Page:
June 23, 2013
June 23, 2013
June 26, 2013
23.1220.1 - 23.1220.11
The Inverted Classroom in a First-Year Engineering CourseA first-year course affords a unique opportunity to implement new instructional techniques sincestudents’ lack of prior college experience leads to less resistance than one might expect in anupper-level course. The first-year engineering program at a large Midwestern university electedto implement the inverted, or flipped, classroom model.1 Through this model, the instructorshoped to dedicate their contact time with the students to addressing conceptual problems andfacilitating in-class activities, rather than lecturing about factual material. Further, by holdingstudents accountable for their pre-class preparation, the environment would foster the skillsnecessary for lifelong learning. Despite the potential of this approach in the first-yearengineering classroom, few authors have discussed the inverted classroom in this context.2 Thepurpose of this paper is to relay the method by which one program applied the invertedclassroom model to its first-year engineering classes and to share results of preliminary analysesof the effect this change had on student performance and experience, focusing on fall semester.The fall semester focused primarily on computer-aided problem solving, using Excel, MATLAB,and C/C++. Academic integrity, engineering ethics, data analysis, team building, and theengineering design process were also covered. There was a laboratory component to the course,which included laboratory exercises from a variety of engineering disciplines. The invertedclassroom model was applied to each course component. Each instructional day was divided intotwo parts: preparation and application. The preparation component was completed before classand involved pre-class learning activities such as videos, reading assignments, and tutorials,which were intended to promote remembering and understanding.3 Student completion of thepreparation activity was evaluated either through a quiz on the online course management systemor through a short assignment submitted at the beginning of class. The application componentbegan with class and included a short set of slides, in-class activities, and homework, oftenrequiring students to use higher level Bloom’s taxonomy skills, such as application, analysis, andevaluation.The authors are currently teaching the course. As of abstract submission, preliminary datasuggest that the students are better prepared for class, and the student response seems to beneutral to positive. However, a concrete analysis of student performance and response cannot becompleted until the class is closer to conclusion. This will occur before submission of the draftpaper. The paper will report on student self-assessment of learning in course objectives in boththe traditional and inverted models, use rate of course resources, and responses to the courseformat. Additionally, student learning gains, as measured through final exam performance.The inverted classroom model has the potential to revolutionize the first-year engineeringexperience. It allows the instructor to focus on higher-level learning in the classroom andprovides students with a strong foundation for lifelong learning. By sharing the strengths andweaknesses of this initial implementation in this paper, the authors hope to provide a resource forother instructors considering the change to the inverted classroom model.1. M.J. Lage, G.J. Platt, and M. Treglia. “Inverting the Classroom: A Gateway to Creating anInclusive Learning Environment,” The Journal of Economic Education, vol. 31, no. 1, Winter2000.2. M. Pedroni and B. Meyer. “The inverted curriculum in practice,” SIGCSE Bulletin, vol. 38,no. 1, March 2006.3. L.W. Anderson, et al. A Taxonomy for Learning, Teaching, and Assessing. Addison WesleyLongman, Inc., Illinois, 2001.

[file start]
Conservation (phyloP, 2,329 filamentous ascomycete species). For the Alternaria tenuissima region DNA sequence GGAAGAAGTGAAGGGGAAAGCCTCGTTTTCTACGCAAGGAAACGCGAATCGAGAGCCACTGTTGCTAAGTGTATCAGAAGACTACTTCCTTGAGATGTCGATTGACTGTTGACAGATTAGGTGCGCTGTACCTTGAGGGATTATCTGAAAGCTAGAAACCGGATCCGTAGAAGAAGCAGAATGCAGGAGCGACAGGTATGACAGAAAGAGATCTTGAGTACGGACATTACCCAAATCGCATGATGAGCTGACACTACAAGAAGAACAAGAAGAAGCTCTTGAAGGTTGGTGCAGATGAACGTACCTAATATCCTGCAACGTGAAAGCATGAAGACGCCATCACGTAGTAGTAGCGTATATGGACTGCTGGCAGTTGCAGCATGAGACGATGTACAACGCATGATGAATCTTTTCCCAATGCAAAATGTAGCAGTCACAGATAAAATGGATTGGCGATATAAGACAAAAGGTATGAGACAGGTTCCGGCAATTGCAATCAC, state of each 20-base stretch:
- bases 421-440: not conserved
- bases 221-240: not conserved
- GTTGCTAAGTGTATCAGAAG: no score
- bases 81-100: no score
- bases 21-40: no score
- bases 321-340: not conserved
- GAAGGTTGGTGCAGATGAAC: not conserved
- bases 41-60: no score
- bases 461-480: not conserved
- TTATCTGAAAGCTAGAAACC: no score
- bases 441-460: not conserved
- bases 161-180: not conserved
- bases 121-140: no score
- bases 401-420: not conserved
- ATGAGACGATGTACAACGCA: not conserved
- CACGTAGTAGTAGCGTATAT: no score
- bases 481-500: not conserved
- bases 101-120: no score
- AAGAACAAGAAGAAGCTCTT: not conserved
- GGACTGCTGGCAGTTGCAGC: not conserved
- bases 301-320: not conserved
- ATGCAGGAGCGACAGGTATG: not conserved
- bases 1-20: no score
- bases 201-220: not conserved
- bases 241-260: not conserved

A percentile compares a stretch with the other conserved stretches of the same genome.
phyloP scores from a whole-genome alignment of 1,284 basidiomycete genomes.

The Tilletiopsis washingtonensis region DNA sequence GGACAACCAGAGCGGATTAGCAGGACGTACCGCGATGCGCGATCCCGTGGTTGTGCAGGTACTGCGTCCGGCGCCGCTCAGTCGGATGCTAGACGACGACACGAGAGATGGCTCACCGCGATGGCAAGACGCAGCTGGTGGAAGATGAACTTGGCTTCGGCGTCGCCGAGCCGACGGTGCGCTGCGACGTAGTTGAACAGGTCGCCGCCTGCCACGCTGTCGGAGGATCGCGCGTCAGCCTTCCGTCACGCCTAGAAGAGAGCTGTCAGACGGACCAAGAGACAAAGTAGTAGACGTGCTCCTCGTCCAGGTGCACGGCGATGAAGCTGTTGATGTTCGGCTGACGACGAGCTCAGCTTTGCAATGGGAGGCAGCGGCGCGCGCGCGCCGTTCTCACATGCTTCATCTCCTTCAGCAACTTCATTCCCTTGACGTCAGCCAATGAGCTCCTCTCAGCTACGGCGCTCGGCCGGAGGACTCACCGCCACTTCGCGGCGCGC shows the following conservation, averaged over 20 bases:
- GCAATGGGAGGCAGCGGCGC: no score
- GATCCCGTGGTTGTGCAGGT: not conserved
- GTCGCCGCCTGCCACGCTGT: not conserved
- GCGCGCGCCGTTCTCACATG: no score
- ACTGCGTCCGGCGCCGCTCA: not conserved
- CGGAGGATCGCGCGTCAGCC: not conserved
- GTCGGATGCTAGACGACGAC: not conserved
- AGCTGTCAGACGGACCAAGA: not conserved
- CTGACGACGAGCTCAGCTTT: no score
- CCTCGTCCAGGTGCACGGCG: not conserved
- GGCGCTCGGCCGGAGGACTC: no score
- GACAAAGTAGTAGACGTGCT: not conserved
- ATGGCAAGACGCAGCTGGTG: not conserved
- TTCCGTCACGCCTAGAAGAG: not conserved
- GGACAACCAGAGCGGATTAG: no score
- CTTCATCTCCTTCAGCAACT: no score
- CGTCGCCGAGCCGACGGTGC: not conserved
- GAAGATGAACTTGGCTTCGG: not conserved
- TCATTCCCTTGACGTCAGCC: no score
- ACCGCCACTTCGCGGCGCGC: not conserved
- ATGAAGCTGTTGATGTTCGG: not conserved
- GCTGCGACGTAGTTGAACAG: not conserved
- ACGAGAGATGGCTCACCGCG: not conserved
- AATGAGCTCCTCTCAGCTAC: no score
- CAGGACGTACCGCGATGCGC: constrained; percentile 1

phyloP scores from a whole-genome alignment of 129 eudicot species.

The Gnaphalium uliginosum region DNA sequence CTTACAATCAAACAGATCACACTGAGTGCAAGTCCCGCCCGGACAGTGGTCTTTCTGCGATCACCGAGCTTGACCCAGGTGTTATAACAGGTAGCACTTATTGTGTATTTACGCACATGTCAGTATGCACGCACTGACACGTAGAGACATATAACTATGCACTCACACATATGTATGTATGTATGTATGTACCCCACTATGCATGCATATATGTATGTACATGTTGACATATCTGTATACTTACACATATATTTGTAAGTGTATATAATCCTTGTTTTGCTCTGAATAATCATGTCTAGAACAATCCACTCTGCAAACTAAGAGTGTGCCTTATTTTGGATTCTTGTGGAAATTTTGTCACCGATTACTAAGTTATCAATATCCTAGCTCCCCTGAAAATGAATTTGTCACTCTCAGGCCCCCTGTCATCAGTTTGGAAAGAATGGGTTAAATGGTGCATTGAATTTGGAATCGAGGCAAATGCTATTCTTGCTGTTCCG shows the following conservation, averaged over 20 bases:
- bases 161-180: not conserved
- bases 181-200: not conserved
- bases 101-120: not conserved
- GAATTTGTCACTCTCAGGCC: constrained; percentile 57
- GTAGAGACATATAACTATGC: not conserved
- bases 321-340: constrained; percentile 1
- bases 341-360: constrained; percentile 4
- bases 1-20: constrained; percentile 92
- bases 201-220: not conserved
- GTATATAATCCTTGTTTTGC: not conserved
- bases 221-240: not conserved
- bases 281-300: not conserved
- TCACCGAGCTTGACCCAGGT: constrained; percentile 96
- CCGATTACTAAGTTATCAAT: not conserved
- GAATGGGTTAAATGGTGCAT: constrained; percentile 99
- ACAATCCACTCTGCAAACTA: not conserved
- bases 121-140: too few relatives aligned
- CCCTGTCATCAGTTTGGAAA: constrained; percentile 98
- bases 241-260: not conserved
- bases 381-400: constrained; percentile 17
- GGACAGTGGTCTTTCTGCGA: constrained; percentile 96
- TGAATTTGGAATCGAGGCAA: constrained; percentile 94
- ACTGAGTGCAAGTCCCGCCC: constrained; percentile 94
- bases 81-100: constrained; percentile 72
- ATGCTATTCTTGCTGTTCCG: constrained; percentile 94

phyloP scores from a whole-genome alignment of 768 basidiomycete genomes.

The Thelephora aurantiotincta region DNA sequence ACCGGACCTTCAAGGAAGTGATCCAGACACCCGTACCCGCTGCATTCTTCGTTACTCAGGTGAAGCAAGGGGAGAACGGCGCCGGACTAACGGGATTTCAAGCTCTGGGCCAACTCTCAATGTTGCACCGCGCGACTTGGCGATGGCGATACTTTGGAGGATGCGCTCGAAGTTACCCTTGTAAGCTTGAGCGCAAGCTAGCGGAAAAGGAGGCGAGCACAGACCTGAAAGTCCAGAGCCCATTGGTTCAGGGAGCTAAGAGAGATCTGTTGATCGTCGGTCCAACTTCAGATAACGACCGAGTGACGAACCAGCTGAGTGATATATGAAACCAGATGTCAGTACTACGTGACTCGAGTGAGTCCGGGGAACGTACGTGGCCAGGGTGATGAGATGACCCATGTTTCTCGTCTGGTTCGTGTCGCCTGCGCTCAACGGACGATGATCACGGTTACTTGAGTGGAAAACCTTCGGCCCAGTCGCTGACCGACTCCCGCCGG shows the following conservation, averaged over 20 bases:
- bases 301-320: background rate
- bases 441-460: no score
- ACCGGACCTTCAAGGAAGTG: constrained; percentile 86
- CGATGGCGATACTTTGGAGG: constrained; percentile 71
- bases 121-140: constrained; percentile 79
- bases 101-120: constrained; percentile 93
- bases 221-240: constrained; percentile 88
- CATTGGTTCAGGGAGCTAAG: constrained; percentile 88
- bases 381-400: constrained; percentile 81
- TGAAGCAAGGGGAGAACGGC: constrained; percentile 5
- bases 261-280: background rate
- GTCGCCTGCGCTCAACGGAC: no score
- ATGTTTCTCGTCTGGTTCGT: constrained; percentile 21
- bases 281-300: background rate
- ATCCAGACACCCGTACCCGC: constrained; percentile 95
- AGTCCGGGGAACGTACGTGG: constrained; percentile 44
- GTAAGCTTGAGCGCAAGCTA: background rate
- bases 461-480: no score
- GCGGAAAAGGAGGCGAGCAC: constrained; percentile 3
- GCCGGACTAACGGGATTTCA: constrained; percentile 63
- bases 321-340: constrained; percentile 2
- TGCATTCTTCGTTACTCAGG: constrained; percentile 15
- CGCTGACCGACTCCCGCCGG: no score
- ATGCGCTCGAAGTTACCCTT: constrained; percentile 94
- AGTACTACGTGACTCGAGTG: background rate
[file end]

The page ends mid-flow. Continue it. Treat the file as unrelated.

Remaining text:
Morin, B., & Kecskemety, K. M., & Harper, K. A., & Clingan, P. A. (2013, June), The Inverted Classroom in a First-Year Engineering Course Paper presented at 2013 ASEE Annual Conference & Exposition, Atlanta, Georgia. https://peer.asee.org/22605
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